Contaminated land

Some areas of residential red zone land may be contaminated with hazardous substances that could pose a threat to human health or the environment.

Land may be contaminated if it has previously been used for a hazardous activity or industry. Examples of a hazardous activity or industry include: service station, transport depot, sheep dip, engineering workshop, landfill, bulk fuel or chemical storage, and orchards or market gardens where persistent pesticides have been used.

Where hazardous substances have not been used, stored or disposed of safely, the soil can become contaminated. In the past, the use of hazardous substances was not as well controlled as it is today. Sometimes this contamination is still present many years after a land use has ended. Hazardous substances that may be present in the soil many years after the previous land use has ended include persistent pesticides (such as DDT), heavy metals (such as lead and arsenic), asbestos, solvents, petrol and diesel.


Hazardous activities and industries

A list of hazardous activities and industries, known as HAIL, is available on the Ministry for the Environment's website. Land where a listed hazardous activity or industry has taken place is referred to as HAIL land.

Hazardous activities and industries list [on MFE's website]


Potentially contaminated land in Christchurch

The Listed Land Use Register (LLUR) is a publicly available database that identifies sites where hazardous activities and industries have been located in Christchurch and throughout Canterbury.

Environment Canterbury has identified these sites and maintained the database for some years. They sped up the process after the Canterbury earthquakes because people rebuilding houses, repairing foundations or repairing earthquake-damaged land (all of which means soil is disturbed) should know about potential contamination before starting work.

The LLUR data contains sites where past or present land uses have a known potential to contaminate land. The actual presence of hazardous substances can only be confirmed from soil sampling and laboratory analysis.

There are also likely to be other sites for which no data exists that are contaminated or could potentially be contaminated.

Environment Canterbury's contaminated land information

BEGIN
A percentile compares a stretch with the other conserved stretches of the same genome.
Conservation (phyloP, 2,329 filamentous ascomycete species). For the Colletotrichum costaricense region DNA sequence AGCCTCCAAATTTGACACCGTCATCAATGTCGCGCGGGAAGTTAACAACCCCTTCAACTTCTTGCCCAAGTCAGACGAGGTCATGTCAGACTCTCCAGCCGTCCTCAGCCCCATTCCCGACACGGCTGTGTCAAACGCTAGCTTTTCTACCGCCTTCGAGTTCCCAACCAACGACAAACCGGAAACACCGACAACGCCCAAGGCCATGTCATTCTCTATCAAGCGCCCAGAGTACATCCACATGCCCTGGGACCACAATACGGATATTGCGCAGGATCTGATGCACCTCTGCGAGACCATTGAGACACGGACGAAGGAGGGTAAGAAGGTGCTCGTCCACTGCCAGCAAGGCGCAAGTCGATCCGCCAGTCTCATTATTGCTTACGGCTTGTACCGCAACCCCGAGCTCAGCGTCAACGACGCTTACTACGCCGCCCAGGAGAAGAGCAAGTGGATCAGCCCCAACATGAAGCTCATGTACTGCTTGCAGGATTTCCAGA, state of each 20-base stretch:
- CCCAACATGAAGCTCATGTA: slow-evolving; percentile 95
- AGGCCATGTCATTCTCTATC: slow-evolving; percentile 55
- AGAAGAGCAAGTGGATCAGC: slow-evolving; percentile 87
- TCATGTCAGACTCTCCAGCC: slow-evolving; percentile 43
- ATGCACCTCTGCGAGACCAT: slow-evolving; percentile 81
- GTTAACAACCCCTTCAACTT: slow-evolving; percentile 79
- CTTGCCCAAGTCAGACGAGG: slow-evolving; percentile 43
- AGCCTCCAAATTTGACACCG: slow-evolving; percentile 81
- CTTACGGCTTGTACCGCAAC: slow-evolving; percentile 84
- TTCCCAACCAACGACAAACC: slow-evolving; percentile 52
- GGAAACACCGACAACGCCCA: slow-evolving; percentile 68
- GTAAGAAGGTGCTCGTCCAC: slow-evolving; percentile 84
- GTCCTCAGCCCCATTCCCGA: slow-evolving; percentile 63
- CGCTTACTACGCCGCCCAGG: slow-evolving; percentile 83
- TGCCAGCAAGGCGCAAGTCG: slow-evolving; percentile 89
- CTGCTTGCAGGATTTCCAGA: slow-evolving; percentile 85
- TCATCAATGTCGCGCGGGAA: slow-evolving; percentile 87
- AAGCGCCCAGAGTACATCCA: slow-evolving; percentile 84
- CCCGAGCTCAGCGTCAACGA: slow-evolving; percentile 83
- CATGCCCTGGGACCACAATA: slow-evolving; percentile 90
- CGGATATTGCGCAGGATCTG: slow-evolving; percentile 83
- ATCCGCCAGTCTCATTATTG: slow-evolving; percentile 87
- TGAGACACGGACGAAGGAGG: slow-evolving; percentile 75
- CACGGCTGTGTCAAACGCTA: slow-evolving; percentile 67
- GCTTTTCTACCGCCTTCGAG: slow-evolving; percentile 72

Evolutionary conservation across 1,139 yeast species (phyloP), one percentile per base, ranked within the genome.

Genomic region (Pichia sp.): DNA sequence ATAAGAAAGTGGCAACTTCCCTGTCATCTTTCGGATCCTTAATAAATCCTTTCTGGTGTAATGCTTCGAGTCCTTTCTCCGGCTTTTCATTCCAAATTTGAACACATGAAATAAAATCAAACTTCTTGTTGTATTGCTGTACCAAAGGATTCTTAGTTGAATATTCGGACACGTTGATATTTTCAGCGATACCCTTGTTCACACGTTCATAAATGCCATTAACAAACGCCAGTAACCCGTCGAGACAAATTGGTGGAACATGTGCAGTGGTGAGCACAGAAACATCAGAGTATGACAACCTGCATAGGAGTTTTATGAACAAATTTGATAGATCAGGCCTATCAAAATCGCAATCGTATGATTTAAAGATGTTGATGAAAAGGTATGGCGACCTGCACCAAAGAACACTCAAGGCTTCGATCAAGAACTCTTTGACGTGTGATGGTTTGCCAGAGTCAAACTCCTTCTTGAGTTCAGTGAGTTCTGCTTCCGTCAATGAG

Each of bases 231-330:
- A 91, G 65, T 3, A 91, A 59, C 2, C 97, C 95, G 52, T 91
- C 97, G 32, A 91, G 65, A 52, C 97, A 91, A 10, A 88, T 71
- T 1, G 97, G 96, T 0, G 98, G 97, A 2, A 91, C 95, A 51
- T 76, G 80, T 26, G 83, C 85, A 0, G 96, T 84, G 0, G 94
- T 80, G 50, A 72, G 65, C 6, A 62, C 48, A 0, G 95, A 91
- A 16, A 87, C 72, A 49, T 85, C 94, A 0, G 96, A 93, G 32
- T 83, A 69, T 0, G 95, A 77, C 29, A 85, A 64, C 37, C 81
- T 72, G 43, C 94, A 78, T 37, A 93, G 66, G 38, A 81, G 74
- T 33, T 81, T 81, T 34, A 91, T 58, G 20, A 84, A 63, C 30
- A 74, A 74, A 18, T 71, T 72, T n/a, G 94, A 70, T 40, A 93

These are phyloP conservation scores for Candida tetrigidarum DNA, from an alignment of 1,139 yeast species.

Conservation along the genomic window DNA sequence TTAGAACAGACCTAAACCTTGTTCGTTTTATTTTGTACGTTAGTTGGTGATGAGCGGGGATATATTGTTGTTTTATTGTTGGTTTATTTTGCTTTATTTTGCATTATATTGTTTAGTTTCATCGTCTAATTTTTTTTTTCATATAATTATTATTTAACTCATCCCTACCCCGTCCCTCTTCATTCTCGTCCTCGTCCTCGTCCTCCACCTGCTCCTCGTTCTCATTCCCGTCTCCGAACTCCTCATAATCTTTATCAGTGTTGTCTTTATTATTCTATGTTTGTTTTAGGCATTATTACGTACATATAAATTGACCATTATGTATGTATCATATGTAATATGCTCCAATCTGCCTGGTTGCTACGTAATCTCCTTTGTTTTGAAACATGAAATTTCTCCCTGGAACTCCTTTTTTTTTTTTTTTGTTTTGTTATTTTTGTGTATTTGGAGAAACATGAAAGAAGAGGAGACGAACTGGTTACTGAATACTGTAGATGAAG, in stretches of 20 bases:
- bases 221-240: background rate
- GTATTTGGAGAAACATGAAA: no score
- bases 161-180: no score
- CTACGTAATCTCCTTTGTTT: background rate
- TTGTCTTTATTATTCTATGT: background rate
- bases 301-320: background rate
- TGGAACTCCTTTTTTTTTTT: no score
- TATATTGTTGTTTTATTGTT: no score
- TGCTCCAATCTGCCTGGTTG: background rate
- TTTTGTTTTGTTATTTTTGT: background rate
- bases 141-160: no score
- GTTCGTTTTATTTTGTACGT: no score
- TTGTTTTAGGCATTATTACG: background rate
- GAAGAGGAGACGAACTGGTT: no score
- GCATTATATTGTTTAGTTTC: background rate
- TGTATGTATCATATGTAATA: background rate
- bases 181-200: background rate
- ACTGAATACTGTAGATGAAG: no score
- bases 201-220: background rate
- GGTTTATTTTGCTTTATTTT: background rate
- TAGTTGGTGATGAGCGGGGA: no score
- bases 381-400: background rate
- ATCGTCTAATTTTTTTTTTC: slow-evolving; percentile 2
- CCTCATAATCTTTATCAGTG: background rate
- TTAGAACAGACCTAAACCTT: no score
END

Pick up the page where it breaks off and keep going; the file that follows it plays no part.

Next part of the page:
Christchurch City Council's contaminated land information

Some areas of residential red zone land may be contaminated with hazardous substances that could pose a threat to human health or the environment.

Land may be contaminated if it has previously been used for a hazardous activity or industry. Examples of a hazardous activity or industry include: service station, transport depot, sheep dip, engineering workshop, landfill, bulk fuel or chemical storage, and orchards or market gardens where persistent pesticides have been used.

Where hazardous substances have not been used, stored or disposed of safely, the soil can become contaminated. In the past, the use of hazardous substances was not as well controlled as it is today. Sometimes this contamination is still present many years after a land use has ended. Hazardous substances that may be present in the soil many years after the previous land use has ended include persistent pesticides (such as DDT), heavy metals (such as lead and arsenic), asbestos, solvents, petrol and diesel.


Hazardous activities and industries

A list of hazardous activities and industries, known as HAIL, is available on the Ministry for the Environment's website. Land where a listed hazardous activity or industry has taken place is referred to as HAIL land.

Hazardous activities and industries list [on MFE's website]


Potentially contaminated land in Christchurch

The Listed Land Use Register (LLUR) is a publicly available database that identifies sites where hazardous activities and industries have been located in Christchurch and throughout Canterbury.

Environment Canterbury has identified these sites and maintained the database for some years. They sped up the process after the Canterbury earthquakes because people rebuilding houses, repairing foundations or repairing earthquake-damaged land (all of which means soil is disturbed) should know about potential contamination before starting work.

The LLUR data contains sites where past or present land uses have a known potential to contaminate land. The actual presence of hazardous substances can only be confirmed from soil sampling and laboratory analysis.

There are also likely to be other sites for which no data exists that are contaminated or could potentially be contaminated.

Environment Canterbury's contaminated land information

Christchurch City Council's contaminated land information